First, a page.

Before recording was possible, musicians did not earn huge amounts. The great few did quite well, because of support from the rich, but there was not the same opportunity to tap mass markets at low cost.

We are left with the question, what is an appropriate reward for these works? The standard reply is that is impossible for people to agree on the amount, so it must be left to market forces to decide.

Now when it is possible, as it now is, to copy digital works at almost zero cost, and in large numbers, the issue becomes confused. It is possible to argue that the ‘free market’ has become exactly that – copies available free, because the cost is also free. The only obstacle to this happening is the protection of intellectual property rights.

The problem is, though, that the solution is rather one sided. Prices (the financial reward) are effectively controlled by the rights, and there is a gulf between the protected price and the free market price. Which is why rampant copying exists in the internet, and by DVD copying in some parts of the world.

The world is changing rapidly, and existing business models are often past their sell by date. Price structures for digital media are still based on the pre digital age. Adjustment can be painful, but one conclusion that is impossible to avoid is that end user prices for digital media have been kept too high.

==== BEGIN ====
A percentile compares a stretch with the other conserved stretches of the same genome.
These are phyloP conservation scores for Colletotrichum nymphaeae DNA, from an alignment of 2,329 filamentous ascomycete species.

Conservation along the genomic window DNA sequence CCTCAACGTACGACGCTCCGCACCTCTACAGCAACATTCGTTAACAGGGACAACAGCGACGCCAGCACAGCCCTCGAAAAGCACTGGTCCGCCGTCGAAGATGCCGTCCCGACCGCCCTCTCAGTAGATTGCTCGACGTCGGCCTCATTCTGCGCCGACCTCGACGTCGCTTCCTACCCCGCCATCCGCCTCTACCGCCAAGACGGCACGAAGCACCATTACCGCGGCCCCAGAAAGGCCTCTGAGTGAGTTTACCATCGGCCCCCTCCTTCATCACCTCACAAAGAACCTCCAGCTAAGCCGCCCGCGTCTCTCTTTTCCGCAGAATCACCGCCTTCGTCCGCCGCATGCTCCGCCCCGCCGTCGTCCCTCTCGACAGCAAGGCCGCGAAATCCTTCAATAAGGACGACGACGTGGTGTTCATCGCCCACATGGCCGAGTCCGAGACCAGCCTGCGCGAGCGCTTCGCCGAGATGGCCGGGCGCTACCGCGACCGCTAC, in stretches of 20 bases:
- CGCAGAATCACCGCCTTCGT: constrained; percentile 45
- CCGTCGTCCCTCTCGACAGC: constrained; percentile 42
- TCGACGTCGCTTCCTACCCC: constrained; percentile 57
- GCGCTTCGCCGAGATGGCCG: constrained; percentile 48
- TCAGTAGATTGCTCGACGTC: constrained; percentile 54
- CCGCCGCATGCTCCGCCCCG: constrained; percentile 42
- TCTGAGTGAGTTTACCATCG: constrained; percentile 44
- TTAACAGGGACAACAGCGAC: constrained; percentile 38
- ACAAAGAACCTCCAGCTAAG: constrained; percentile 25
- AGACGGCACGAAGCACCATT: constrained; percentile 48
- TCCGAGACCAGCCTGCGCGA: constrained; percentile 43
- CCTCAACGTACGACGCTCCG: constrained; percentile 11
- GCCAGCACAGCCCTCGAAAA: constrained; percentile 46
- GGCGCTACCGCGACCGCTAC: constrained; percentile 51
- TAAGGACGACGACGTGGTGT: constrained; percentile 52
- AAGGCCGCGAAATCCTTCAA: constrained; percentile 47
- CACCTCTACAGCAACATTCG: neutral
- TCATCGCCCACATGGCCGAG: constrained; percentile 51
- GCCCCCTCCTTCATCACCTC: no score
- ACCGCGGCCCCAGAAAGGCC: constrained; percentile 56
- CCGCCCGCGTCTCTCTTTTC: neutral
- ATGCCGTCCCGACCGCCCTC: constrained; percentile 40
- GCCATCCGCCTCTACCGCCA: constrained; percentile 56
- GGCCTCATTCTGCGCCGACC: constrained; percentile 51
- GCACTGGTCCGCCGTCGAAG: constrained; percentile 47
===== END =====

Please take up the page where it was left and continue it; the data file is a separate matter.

The industry has been slow to adapt, and has sought to fight rather than embrace the digital revolution. The more enlightened have realised that a certain amount of free distribution by copying is in itself a form of marketing, and can actually increase physical media sales rather than undermine them.

I now want to move on to the issue of patents. These exist for much the same reason as copyright, to protect those responsible for innovative methods of creating new products.

Again, there needs to be appropriate protection without providing a guarantee of excessive rewards available through digital copying and the mass world market.

The time period is a key issue in all these right protections. Some of them have increased, at a time when the world is moving faster, product lead times are reducing, and market windows are narrowing. This seems illogical, to say the least.

I really see no reason why the grandchildren of an author should be able to benefit from works he wrote before they were born (I write as the son of an author - I don't feel I have the right to his work long after his death).